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Letters, Assignments, Essays and Presentations

As a means of communication, writing has a distinct advantage over the spoken word. Like the TV chef's dish that had been "prepared earlier" it can be as near-perfect as possible, all the mistakes having been remedied before it is given a public airing. With care and consideration, the written word can convey exactly what the writer intends. Unfortunately, if time is the enemy, a hasty scribble can do as much damage as engaging one's mouth when the brain isn't in gear. Whether writing letters, either business or personal, school and college assignments, essays, reports, short stories, or full-length novels; even posting online chat and tweets, a little extra thought will make the finished product so much better and less ambiguous. Hopefully, the following advice may help make writing less of a challenge and more enjoyable.


Always assuming you know the person you are writing to, style and content will be pretty much the same as if you are having a chat. Those you only contact once in a while should be interested in the latest news; but imagine how much better it would be if it was entertaining as well as informative. All this takes is a bit of time for some thoughtful editing before sending it.

The format of business-type letters changes over the years, so compare some recent letters and emails that have been received. Note the positioning of your address, that of the sender, where the date goes and how it is typed, plus how the main message is set out. Also see the way it begins - Dear Sir, Dear John, Valued Customer; then how it ends - Yours faithfully, kindest regards, etc; and notice that a business-like opening is not closed with familiar words (eg Dear Sir… …Catch you later) - that's a no-no! Formal is formal; casual is casual - beware of mixing up the two. The accepted forms of communication are best observed. Avoid starting the letter: "I am writing to you…" Isn't that obvious? The content should be to the point and as brief as possible. If sending a hardcopy letter, try to position the main body of text in the centre of the page with sufficient space at the bottom for a signature.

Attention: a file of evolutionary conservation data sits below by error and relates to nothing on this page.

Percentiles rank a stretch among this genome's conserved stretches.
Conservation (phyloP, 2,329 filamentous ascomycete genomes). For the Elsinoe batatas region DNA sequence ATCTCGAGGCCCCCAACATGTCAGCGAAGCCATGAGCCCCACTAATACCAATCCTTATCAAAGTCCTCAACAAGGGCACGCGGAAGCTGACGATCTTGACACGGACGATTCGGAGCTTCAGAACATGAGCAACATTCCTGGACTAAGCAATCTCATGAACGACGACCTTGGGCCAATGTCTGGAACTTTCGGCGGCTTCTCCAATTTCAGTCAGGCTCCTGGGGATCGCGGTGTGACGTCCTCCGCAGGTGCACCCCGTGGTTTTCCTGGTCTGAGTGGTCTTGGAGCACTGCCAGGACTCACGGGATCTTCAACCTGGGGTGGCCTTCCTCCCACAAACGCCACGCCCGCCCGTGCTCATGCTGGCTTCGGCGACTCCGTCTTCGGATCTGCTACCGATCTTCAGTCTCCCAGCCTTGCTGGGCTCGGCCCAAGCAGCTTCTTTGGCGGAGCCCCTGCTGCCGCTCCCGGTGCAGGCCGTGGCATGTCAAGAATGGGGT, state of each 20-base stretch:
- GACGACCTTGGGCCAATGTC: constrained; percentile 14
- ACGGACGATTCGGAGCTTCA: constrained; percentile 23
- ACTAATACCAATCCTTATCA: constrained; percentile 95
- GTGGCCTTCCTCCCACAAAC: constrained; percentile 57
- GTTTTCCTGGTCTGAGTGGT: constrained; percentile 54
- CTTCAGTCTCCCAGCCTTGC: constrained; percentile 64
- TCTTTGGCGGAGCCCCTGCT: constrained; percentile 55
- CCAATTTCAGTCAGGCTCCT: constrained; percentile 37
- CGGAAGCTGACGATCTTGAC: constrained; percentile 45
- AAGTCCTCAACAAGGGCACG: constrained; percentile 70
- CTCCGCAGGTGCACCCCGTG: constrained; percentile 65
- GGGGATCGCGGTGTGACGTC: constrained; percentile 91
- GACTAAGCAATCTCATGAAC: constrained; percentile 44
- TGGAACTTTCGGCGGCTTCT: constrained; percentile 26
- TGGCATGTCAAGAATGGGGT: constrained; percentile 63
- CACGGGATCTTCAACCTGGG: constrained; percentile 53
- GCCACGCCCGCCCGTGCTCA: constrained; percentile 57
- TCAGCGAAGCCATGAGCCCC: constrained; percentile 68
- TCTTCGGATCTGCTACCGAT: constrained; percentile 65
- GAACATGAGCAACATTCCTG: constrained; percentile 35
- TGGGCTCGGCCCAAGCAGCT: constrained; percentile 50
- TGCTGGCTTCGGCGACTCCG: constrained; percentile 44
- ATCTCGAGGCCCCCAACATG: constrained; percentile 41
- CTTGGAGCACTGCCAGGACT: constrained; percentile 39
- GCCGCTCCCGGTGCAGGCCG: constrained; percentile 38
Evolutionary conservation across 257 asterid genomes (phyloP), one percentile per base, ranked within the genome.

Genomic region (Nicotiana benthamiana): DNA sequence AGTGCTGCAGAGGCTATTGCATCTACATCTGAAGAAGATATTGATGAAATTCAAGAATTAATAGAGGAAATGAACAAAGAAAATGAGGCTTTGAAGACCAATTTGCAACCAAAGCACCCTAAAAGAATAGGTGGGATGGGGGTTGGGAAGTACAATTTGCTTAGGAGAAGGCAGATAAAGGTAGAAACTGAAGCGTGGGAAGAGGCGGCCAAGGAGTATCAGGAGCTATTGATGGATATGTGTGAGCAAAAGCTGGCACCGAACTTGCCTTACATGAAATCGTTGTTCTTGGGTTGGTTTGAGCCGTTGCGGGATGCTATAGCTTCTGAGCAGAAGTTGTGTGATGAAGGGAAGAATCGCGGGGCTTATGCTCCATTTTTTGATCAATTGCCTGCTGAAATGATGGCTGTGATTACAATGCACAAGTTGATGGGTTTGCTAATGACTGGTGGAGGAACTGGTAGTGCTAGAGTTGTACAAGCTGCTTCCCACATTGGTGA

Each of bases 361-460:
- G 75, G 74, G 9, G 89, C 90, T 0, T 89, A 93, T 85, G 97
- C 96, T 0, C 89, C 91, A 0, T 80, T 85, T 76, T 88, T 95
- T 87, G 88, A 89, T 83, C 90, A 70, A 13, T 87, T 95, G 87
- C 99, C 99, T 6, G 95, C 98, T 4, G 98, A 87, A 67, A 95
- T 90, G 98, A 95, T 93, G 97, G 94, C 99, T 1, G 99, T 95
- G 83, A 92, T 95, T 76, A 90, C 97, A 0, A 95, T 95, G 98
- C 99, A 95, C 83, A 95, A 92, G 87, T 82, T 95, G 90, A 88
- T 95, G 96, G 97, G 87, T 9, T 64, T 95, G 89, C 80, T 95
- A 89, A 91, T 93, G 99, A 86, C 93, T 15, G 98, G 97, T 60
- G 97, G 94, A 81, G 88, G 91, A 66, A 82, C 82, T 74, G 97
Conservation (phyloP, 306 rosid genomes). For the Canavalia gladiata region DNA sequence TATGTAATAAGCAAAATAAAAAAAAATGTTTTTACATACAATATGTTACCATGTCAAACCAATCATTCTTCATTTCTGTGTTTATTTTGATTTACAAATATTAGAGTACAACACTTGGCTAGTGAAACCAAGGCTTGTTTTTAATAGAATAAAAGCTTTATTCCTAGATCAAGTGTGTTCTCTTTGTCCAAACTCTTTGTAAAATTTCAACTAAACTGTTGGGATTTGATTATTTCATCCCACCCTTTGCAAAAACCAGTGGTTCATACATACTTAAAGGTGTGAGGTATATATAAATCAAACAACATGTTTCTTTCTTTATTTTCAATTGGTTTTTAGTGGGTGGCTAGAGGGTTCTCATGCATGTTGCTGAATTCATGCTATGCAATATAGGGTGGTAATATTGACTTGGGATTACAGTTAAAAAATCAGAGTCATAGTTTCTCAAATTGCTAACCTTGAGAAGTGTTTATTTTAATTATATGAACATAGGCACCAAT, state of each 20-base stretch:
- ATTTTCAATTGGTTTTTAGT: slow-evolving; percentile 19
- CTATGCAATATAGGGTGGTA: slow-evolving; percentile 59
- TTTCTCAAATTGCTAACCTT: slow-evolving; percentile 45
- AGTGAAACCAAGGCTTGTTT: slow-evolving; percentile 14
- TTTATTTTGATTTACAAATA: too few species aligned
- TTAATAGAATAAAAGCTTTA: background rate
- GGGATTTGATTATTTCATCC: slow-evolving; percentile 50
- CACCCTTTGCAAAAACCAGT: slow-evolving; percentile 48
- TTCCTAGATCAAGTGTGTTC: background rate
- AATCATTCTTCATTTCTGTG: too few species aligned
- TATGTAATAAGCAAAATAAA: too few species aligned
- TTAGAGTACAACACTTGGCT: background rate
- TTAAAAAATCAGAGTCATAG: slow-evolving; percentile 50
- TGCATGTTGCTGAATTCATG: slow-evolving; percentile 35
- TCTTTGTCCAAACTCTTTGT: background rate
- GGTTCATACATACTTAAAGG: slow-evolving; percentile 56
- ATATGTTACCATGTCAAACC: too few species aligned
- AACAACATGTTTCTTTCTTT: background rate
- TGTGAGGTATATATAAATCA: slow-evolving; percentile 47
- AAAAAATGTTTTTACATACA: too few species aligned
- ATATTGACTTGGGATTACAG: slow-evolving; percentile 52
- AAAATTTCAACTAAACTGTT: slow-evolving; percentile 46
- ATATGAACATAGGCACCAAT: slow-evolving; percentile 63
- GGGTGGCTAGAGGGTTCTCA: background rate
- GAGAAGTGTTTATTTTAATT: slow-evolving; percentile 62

Letters of Complaint:
Whether justified or not, insults are unlikely to achieve what you wish. Be firm, certainly, and say it how you see it; but beware of going overboard, particularly with comments that might be deemed libellous. If at all possible, leave it a day before sending, especially if your emotions were high when writing it. Reading it again in the cold light of day, you could decide it is a bit strong and in need of modification.


These tell you what is required - obvious, yeah? Apparently not: too many students get carried away with the project and what they are saying in it, but haven't fully understood what is expected. Always read the guidelines before starting and don't miss the key points. Plan your approach and structure, and while writing, frequently refer back to the instructions to ensure you are not going off track. Take particular note of any suggested format, font, margins, line-spacing, etc. Ignoring these criteria won't help your grading.

Who Are You Writing For?
If you don't know the lecturer personally, structure the assignment simply and concisely, giving as much as necessary to answer the requirements, but avoid padding and smart comments. This is especially important in exams when a complete stranger will be assessing your work. Even when you know the lecturer who will be marking your assignment, your job is to impress them with the correct information and in a writing style that is acceptable.

See next page for Part 2

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